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Old 06-01-2015, 09:11 AM
 
Location: Crooklyn, New York
28,266 posts, read 26,258,197 times
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The arguments for both Baltimore and Cleveland being Northeastern are largely the same.

 
Old 06-01-2015, 10:06 AM
 
4,802 posts, read 3,848,897 times
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Quote:
Originally Posted by TrustInSal View Post
You do know Philly and NYC are usually both associated East Coast accents right? And dont give me no map crap cause everyone knows Philly and NY are both East Coast. So please keep your pre-civil war mentality about the North and South to yourself.

Chicago accents is Midetwern, so is Indy, and Cinci cause they are in Midwestern states.

I am a Ohio native and lived in Baltimore, huge huge, difference between East Coast and Ohio, especially culturally. Ohio is definitely Midwestern and Ohio used to be called the Old Northwest, itsl iterally the first Midwestern state outside the otherwise east coastal states. Like others here have said the history is prime in Midwestern history for Ohio. And if you consider Ohio Northeast youre grouping it in with other East Coast state/city culture.

And tell anyone from the East Coast, from D.C. to Boston that Columbus "should also be Northeastern", and theyll laugh their arse off at you. Cant be serious. But this is the same guy that thinks Baltimore is southern, lmao
Ah, the old "my opinion matters more than yours" argument. Nice.

Also, Philly and Baltimore are East Coast accents that deviate from the rest of the East Coast in that they are rhotic. At least Charleston and Boston have that remaining British trait. By the way, what civil war arguments are being used here? Show me one. Oh, u mad that Cleveland has a Northern dialect unlike Philly? YOU'RE the one using outdated North vs South arguments because you think only Northern and Southern dialects are the only kind. Oh, and some fake category of "Midwestern" dialects. Never mind that no one in Chicago sounds like anyone in Indianapolis but they do sound like Upstate New Yorkers and people from Scranton.

It's like people have this need to associate themselves with some mafioso type of culture. "The East Coast is all the same bro! Mafia types going bada bing and that fast paced lifestyle and tough guys and we all drop the R cuz it's badass! New York stretches all the way down to DC! Everyone from DC to Boston will beat you up 'cuz we ain't nice and we're all 'East Coast' tough guys, capisce????" LMAO who are you kidding. As if everyone from the East Coast looked at the Bos-Wash corridor as some unique cultural entity or as if New Yorkers and Philadelphians were all on each other's nuts or as if Baltimore and DC were unanimously embraced.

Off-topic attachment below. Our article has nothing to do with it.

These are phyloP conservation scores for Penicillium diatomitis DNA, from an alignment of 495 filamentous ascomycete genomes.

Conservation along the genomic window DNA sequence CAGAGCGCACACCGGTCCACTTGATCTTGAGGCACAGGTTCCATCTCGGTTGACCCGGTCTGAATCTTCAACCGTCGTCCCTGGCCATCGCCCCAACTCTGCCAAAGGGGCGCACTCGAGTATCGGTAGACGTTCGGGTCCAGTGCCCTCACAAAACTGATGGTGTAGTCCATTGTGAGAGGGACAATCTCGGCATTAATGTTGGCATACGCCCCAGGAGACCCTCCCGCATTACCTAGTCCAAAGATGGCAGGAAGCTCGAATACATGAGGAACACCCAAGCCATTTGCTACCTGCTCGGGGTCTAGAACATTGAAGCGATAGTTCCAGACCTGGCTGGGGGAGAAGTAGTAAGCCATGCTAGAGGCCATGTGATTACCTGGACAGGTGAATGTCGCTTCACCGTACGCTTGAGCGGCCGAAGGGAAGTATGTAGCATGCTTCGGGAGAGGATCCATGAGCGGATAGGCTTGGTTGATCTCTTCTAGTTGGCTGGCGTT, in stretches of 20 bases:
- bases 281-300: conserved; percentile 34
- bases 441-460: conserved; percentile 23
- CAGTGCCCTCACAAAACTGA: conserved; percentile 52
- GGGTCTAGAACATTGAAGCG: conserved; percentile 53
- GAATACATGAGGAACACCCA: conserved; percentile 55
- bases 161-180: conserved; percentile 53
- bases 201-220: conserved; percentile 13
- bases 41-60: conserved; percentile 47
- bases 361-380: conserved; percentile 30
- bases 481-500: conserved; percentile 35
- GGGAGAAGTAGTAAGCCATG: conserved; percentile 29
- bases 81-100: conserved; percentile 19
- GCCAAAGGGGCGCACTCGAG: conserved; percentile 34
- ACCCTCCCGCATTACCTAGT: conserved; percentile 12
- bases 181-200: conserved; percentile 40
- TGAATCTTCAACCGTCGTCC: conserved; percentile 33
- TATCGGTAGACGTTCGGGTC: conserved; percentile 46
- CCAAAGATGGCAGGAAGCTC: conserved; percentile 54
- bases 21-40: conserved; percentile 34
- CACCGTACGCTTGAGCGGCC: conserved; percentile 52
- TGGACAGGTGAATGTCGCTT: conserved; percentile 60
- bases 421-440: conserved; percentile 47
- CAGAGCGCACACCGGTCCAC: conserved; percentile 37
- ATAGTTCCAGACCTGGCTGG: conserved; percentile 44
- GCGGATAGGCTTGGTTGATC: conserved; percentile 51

Old 06-01-2015, 10:08 AM
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Location: Long Island / NYC
45,990 posts, read 41,998,698 times
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Cleveland's accent is Great Lakes / Northern Cities shift. Rochester has it. So does Buffalo. And so does Chicago. I'm not sure how you could use that to say Cleveland is more or less Northeast; it makes distinct from any of the Northeast east of the Appalachians.
 
Old 06-01-2015, 10:54 AM
 
4,802 posts, read 3,848,897 times
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Quote:
Originally Posted by nei View Post
Cleveland's accent is Great Lakes / Northern Cities shift. Rochester has it. So does Buffalo. And so does Chicago. I'm not sure how you could use that to say Cleveland is more or less Northeast; it makes distinct from any of the Northeast east of the Appalachians.
The Northern Cities Shift extends as far east as Rhode Island, Connecticut, and Western Massachusetts.
 
Old 06-01-2015, 11:03 AM
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Location: Long Island / NYC
45,990 posts, read 41,998,698 times
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Quote:
Originally Posted by EddieOlSkool View Post
The Northern Cities Shift extends as far east as Rhode Island, Connecticut, and Western Massachusetts.
Meh. The weakest versions of it do exist in western Massachusetts, though very subtle. It's not very noticeable, compared to the western part of upstate NY.
 
Old 06-01-2015, 12:07 PM
 
4,802 posts, read 3,848,897 times
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Quote:
Originally Posted by nei View Post
Meh. The weakest versions of it do exist in western Massachusetts, though very subtle. It's not very noticeable, compared to the western part of upstate NY.
Yes it is as subtle as it is in Aberdeen, South Dakota but a large swath of the North is covered by this shift and it gets stronger with time. Point is, it's not just relegated to the Great Lakes cities. It is definitely present in Scranton, PA. It is of course, strongest in the Great Lakes and Chicago, definitely.